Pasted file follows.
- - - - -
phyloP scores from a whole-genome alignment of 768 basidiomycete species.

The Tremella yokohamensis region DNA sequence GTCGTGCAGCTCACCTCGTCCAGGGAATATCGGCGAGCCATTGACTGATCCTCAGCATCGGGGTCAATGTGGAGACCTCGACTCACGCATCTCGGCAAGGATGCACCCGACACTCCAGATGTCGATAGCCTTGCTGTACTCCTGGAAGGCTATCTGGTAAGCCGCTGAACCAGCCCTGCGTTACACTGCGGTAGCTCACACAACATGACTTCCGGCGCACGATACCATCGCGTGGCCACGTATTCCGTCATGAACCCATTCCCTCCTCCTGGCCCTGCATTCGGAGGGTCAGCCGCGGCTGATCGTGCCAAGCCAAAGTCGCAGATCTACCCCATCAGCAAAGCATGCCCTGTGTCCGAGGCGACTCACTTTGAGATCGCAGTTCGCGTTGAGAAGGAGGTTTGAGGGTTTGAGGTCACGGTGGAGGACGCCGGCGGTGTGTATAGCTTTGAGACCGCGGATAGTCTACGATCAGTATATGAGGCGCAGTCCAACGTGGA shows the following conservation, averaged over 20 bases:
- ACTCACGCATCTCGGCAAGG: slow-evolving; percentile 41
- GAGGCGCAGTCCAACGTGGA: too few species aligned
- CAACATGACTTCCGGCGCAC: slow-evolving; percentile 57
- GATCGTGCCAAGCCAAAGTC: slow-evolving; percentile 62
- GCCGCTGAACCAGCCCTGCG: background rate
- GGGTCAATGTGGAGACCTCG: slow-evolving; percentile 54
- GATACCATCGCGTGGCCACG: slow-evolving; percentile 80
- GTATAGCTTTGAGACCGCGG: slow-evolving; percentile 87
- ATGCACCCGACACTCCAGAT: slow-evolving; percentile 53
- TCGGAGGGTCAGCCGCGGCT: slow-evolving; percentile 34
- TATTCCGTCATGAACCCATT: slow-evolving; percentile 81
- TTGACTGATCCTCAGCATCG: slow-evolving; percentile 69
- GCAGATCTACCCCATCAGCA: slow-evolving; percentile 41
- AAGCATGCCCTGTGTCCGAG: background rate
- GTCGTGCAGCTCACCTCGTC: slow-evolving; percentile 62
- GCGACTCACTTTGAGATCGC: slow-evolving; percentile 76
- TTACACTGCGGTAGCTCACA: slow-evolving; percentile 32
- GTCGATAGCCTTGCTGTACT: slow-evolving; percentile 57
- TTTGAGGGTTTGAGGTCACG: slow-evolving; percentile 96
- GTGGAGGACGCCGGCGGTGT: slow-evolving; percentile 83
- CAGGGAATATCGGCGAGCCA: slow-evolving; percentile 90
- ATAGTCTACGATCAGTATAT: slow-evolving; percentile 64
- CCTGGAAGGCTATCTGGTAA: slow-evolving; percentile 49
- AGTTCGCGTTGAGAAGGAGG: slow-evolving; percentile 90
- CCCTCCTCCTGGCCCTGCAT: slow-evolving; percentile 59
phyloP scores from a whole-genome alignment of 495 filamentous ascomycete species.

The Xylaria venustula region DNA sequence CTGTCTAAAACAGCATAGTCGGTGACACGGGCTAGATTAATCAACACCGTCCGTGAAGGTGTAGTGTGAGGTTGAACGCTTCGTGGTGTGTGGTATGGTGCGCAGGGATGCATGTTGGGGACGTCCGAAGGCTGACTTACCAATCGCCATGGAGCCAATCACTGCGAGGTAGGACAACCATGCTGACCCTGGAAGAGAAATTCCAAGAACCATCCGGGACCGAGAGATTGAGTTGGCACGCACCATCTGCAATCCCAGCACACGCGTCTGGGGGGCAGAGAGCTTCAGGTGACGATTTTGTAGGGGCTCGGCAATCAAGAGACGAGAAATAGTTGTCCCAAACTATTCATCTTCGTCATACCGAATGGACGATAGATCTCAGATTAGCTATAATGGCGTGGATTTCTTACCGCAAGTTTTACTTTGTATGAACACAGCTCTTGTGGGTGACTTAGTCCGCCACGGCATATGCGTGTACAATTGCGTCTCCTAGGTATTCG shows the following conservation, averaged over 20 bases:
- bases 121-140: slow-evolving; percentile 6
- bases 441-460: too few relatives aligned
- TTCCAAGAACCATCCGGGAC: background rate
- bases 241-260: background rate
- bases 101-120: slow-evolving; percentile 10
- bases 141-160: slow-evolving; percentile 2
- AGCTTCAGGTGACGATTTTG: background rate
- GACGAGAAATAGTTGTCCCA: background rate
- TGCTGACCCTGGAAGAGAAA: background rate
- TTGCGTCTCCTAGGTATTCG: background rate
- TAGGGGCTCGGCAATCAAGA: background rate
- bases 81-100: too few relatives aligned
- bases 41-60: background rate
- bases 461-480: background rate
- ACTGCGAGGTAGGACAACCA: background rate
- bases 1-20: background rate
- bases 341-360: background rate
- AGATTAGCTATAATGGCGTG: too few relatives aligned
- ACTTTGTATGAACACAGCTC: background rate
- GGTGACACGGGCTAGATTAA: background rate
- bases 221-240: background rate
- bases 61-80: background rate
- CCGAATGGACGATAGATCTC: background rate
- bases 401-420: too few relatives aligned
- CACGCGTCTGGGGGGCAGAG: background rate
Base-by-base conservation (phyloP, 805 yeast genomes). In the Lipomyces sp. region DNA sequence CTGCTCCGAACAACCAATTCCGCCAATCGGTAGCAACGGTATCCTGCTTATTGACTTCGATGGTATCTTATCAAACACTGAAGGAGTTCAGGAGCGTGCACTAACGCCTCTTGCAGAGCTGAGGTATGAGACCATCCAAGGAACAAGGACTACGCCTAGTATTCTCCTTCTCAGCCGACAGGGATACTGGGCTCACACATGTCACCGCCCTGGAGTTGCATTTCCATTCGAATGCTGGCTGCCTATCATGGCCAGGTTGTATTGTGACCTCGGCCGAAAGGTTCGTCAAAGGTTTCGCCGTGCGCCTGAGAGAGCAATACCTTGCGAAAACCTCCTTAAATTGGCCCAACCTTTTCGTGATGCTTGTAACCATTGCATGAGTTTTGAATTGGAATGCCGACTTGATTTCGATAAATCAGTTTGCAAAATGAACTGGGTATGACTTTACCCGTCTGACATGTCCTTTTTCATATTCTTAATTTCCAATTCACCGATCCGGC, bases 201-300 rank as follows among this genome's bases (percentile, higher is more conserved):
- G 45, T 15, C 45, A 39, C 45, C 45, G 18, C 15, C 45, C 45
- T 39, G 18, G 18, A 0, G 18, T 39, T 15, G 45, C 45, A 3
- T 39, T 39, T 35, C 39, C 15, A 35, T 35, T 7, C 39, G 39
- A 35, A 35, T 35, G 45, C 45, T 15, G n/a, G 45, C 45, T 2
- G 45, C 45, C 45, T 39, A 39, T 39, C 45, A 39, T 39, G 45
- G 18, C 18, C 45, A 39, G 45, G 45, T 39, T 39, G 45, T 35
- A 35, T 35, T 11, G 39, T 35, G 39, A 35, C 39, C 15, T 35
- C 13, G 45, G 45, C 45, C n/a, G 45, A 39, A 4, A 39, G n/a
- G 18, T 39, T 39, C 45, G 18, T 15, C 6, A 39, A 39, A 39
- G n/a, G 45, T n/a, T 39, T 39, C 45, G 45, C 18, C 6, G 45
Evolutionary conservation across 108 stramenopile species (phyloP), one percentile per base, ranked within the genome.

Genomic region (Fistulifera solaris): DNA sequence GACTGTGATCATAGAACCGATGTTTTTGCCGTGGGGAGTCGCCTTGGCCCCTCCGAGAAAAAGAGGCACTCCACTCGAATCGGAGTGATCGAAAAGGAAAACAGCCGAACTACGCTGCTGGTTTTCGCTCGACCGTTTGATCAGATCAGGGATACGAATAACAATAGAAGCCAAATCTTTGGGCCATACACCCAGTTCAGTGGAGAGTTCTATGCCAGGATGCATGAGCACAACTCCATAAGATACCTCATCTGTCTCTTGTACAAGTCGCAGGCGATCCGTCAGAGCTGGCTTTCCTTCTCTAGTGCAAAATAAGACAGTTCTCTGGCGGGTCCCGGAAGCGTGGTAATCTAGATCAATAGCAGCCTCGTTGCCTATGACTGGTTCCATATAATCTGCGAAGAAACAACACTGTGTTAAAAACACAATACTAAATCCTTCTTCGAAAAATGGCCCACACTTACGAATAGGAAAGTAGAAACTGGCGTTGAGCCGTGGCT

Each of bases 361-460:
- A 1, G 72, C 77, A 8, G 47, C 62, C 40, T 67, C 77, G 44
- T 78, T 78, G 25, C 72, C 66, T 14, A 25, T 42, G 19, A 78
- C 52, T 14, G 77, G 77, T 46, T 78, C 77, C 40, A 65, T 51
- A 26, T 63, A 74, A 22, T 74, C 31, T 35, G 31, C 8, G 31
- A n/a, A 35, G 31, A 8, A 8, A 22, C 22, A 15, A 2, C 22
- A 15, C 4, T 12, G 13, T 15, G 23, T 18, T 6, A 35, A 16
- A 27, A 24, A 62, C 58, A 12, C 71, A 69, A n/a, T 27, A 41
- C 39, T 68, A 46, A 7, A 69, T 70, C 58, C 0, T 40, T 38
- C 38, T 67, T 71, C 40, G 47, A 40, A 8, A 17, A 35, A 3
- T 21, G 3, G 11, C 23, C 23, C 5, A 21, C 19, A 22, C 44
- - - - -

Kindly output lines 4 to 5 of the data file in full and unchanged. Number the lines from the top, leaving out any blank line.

- GAGGCGCAGTCCAACGTGGA: too few species aligned
- CAACATGACTTCCGGCGCAC: slow-evolving; percentile 57